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Giorgio Galli | Big is better

Giorgio Galli | Big is better
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First Published: Fri, Sep 02 2011. 07 44 PM IST

Time code: (clockwise from top) Galli wants to reach out to Indian youth; and colour is a must, whether it’s brands like Helix (right) or Versace. Photos by Priyanka Parashar/Mint.
Time code: (clockwise from top) Galli wants to reach out to Indian youth; and colour is a must, whether it’s brands like Helix (right) or Versace. Photos by Priyanka Parashar/Mint.
Updated: Fri, Sep 02 2011. 07 44 PM IST
Giorgio Galli, head, Global Design Centre, Timex Group, says Indian youth are great potential customers; this is the customer base he is out to tap with new collections dedicated to the youth of India.
As a designer, Galli says, regular feedback from the marketing department is important for him, more so in a country like India which follows no set rules. International designs cannot always be replicated successfully here and he has to keep this in mind—for it’s the second largest market for Timex. The designer for eight brands for the group, including Versace, Ferragamo and Helix, who was in India recently, tells us how he intends to tap the youth base. Edited excerpts from an interview:
What do Indian youth want in their watches? Is it different from international trends?
Time code: (clockwise from top) Galli wants to reach out to Indian youth; and colour is a must, whether it’s brands like Helix (right) or Versace. Photos by Priyanka Parashar/Mint.
It usually depends on how the buying decision is made, and that is different in India. Young people here are aware of what is happening around them. In other countries, young people want to experiment with just shape; here youngsters tend to be more aggressive—they want larger, different proportions, colours. Our approach towards this has been to focus more on the introduction of colours. Internationally, colourful watches are strong. In India, this trend is just starting. Straps, dials, everything in colour. At Timex this will be a great differentiator for us. Indians, however, do not like digital watches, which do well internationally.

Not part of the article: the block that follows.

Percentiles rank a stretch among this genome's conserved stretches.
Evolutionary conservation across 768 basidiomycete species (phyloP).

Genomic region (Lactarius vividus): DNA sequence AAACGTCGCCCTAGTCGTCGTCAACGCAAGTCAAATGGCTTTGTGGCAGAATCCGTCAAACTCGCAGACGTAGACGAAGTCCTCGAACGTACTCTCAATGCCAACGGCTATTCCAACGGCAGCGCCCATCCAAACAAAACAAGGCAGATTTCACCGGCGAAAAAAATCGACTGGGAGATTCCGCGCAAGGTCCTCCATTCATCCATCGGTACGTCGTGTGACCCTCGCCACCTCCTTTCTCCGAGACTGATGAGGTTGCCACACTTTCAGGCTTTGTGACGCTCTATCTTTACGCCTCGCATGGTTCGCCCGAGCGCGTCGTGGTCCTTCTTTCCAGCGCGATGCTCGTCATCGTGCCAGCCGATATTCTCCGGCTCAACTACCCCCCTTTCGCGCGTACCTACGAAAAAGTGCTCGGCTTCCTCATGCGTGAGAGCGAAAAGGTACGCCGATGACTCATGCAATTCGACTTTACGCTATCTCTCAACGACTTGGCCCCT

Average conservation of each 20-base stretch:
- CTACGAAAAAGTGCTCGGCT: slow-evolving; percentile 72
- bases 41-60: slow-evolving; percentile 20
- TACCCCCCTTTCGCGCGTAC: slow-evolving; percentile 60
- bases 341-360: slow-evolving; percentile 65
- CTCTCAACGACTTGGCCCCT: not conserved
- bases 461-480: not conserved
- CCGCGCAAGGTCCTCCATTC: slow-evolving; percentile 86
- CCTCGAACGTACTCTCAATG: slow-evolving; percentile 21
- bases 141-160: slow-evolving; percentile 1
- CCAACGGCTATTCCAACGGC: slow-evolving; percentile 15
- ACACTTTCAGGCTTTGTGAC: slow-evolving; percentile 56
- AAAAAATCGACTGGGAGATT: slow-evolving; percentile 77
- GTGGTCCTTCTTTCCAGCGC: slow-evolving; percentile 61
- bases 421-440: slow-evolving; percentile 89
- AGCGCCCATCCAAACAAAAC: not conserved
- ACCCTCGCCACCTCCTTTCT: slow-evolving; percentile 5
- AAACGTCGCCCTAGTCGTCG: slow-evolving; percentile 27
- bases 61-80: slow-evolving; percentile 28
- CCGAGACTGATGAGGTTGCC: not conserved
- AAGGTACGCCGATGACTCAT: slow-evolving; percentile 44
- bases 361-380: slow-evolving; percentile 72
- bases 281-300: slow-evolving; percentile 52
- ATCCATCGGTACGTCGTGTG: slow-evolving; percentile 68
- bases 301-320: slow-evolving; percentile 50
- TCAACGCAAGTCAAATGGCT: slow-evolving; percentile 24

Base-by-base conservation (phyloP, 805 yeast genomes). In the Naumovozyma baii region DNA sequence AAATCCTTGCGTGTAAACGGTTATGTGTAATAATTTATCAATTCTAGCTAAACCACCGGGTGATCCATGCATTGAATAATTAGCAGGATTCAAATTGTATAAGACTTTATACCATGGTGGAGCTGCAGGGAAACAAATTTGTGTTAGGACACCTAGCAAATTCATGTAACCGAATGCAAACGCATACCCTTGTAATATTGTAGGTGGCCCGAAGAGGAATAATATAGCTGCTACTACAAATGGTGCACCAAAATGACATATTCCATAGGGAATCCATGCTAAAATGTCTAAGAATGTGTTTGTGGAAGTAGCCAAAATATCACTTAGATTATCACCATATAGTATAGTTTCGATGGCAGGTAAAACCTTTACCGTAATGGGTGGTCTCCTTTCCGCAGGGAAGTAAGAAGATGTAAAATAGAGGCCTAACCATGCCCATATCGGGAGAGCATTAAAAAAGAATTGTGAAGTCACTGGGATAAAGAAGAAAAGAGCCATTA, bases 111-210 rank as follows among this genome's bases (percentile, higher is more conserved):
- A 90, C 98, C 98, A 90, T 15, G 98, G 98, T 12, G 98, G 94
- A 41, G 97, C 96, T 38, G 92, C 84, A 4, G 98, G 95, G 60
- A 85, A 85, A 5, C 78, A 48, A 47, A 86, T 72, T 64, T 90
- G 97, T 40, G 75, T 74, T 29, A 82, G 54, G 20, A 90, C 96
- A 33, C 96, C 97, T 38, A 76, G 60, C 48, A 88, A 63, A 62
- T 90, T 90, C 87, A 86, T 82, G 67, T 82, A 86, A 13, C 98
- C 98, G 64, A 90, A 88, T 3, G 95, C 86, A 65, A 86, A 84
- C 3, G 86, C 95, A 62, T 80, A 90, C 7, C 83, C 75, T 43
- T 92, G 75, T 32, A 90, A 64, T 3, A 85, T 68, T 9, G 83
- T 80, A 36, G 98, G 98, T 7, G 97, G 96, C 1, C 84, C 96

Which colours are in vogue now? Do men and women prefer different colours?
Orange and black combined is huge; green and yellow together is a strong colour palette. Colour choices depend on the sex of the buyer too. Female buyers, in addition to white, which is the top colour, are opting for purple nowadays.
We find colour is a fresh approach towards reaching out to our customer in India. It is different from what our nearest competitor Fastrack is doing.
Are watches going to get slimmer and smaller?
People like chunky, bulky watches actually. In the last few years, the tendency had been to opt for larger dials so that they can show off these watches. But nowadays, while watches for women are getting bigger and wider, for men, watches are getting slimmer. So, in reality, the sizes are getting much closer for both sexes.
The watch is no longer a utility item. It is a fashion accessory. Does that point of view dictate the way you design watches?
Yes, it does, but it also depends on which segment of society one is designing for. In the mass market, people still buy a watch to tell the time and when we design for them we have to keep that aspect in mind. As the watches get more and more expensive, the watch becomes a pure accessory. It is no longer a time-telling device. It must have more functions, and usage interfaces become important. Most (people) who can afford these watches may not even end up using these functions but they want them because it makes the watch look nice or different.
What is the hottest trend in watches this fall?
Colour is big. Also black tone-on-tone (different plating) is a strong trend.
seema.c@livemint.com
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First Published: Fri, Sep 02 2011. 07 44 PM IST